The alkylene oxide adducts of the alcohols mentioned may have an average value for n of 1 to 30 alkylene oxide units. Alkylene oxides are understood to be ethylene oxide and propylene oxide and also mixtures of ethylene oxide and propylene oxide.
Suitable alkylating agents are alkyl and aralkyl halides containing 1 to 8 carbon atoms, such as for example methyl chloride, butyl chloride or benzyl chloride. The alkylation reaction is preferably carried out with butyl chloride or benzyl chloride.
In the context of the invention, the suspensions to be dewatered are aqueous suspensions of ores, for example scheelite, iron ores, tailings from the magnetic separation of iron ores or washed coal.
The filtration aids are typically added in quantities of 25 to 1,000 g/t of a mineral or coal suspension, based on the solids content of the suspension. According to the invention, it is of advantage to use the alkyl and/or alkenyl polyalkylene glycol ethers in quantities of 100 to 500 g/t.
In addition, mixtures of alkyl and/or alkenyl polyalkylene glycol ethers with other conventional dewatering aids, such as for example sulfosuccinates or polyacrylamides, may also be used as filtration aids in the process according to the invention.
The following Examples are intended to illustrate the invention without limiting it in any way.
I Filtration aids used:
A1) C12-18 coconut fatty alcohol-7 mol EO-butyl ether
A2) C12-18 coconut fatty alcohol-5 mol EO-butyl ether
A3) C12-18 coconut fatty alcohol-10 mol EO-butyl ether
B1) Nonylphenol-10 mol EO-ether
II Dewatering of mineral suspensions
Filtration of a scheelite ore.
A scheelite ore having a particle size of 100% by weight smaller than 25 μm was used. Filtration was carried out under the following conditions
______________________________________a) Pressure filter 4 bar Pore size of the filter 0.15 μm Solids content of the suspension 40% by weightb) Pressure filter 4 bar Pore size of the filter 0.20 μm Solids content of the suspension 60% by weight______________________________________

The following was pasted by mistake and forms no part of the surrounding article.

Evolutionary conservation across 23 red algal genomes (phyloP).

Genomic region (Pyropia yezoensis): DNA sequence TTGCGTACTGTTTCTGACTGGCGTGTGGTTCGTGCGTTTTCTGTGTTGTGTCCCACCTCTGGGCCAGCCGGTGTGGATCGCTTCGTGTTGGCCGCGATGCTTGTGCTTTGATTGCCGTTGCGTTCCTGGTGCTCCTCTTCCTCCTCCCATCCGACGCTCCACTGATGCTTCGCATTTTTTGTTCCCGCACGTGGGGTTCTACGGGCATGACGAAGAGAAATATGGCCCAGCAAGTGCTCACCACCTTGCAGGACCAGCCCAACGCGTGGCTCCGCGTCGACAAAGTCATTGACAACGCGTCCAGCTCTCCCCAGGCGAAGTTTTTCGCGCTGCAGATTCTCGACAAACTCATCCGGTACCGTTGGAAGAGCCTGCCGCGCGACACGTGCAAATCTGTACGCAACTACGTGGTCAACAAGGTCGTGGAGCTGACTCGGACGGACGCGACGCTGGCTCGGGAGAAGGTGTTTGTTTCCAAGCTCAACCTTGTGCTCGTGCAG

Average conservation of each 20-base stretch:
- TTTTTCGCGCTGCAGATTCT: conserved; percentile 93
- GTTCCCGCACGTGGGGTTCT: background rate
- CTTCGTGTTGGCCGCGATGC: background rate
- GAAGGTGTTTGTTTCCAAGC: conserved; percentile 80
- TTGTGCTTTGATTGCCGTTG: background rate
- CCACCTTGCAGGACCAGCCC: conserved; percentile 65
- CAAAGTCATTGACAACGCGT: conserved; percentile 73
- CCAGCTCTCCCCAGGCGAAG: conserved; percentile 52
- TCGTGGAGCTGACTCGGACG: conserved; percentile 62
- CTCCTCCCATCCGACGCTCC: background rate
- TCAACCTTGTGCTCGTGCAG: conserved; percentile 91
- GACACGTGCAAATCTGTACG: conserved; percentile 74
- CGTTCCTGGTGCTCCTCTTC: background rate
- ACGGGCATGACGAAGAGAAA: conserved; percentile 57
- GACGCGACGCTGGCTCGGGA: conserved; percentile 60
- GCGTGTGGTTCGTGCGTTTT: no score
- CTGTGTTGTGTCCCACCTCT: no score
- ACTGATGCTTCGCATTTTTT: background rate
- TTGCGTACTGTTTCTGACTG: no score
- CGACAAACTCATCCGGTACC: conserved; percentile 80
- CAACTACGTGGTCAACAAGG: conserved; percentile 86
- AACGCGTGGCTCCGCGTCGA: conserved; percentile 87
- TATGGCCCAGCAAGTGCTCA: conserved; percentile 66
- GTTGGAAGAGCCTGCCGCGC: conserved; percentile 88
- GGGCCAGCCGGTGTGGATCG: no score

500 g/t of filtration aid A1) was used as the filtration aid, The mineral suspensions were conditioned for 5 minutes in the presence of the filtration aid. The water content of the mineral suspension was calculated from the quantity of filtrate as a function of time. The results are set out in Tables 1 and 2.
Example 1 was repeated without the filtration aid. The results of the filtration tests are set out in Tables 1 and 2.
Example 1 was repeated using 500 g/t of filtration aid B1). The results of the filtration tests are set out in Tables 1 and 2.
TABLE 1______________________________________Water content of the filter cake in the pressure filtrationof a scheelite ore (figures in % by weight)Particle size <25 μm, pH = 10, filter: 0.15 μmPressure filter 200 ml volumeFiltration time (s)Ex. 0 100 200 400 600 800______________________________________1a 40.0 35.0 33.5 30.0 26.5 25.0C1 40.0 35.5 34.0 31.5 30.0 27.5C2 40.0 35.5 34.0 31.0 29.0 26.0______________________________________
TABLE 2______________________________________Water content of the filter cake in the pressure filtrationof scheelite ore (figures in % by weight)Particle size <25 μm, pH = 10, filter: 0.2 μmPressure filter 1 1 volumeFiltration time (s)Ex. 0 100 200 400 600 800______________________________________1b 60.0 50.0 44.5 31.0 17.0 16.0C1 60.0 50.5 45.5 39.0 25.0 21.0C1 60.0 50.5 45.0 36.0 20.0 19.5______________________________________
Filtration of waste tailings from the magnetic separation of an iron ore.
The particle size of the predominantly silicate-containing test material was 75% by weight smaller than 100 μm. Filtration was carried out under the following conditions:
______________________________________Vaccum filtration 1 barPore size of the filter 7.4 μmSolids content of the suspension 35% by weight______________________________________
500 g/t of filtration aid A2) were used. The mineral suspension was conditioned for 1 minute in the presence of the filtration aid. After the filtration time of 60 seconds, the filter cake was dried at 105° C. to constant weight and the residual water content was determined by differential weighing. The results of the filtration tests are set out in Table 3.
Example 2 was repeated using 500 g/t filtration aid A1). The results of the filtration tests are set out in Table 3.
Example 2 was repeated using 500 g/t filtration aid A3), The results of the filtration tests are shown in Table 3.
Example 2 was repeated without the filtration aid. The results of the filtration tests are set out in Table 3.
Example 2 was repeated using 500 g/t filtration aid B1), The results of the filtration tests are set out in Table 3.
TABLE 3______________________________________Residual water content of the filter cake in the vacuumfiltration of waste tailings from magnetic separation______________________________________ Residual water contentEx. % by weight______________________________________2 17.53 17.04 18.0C3 24.0C4 19.0______________________________________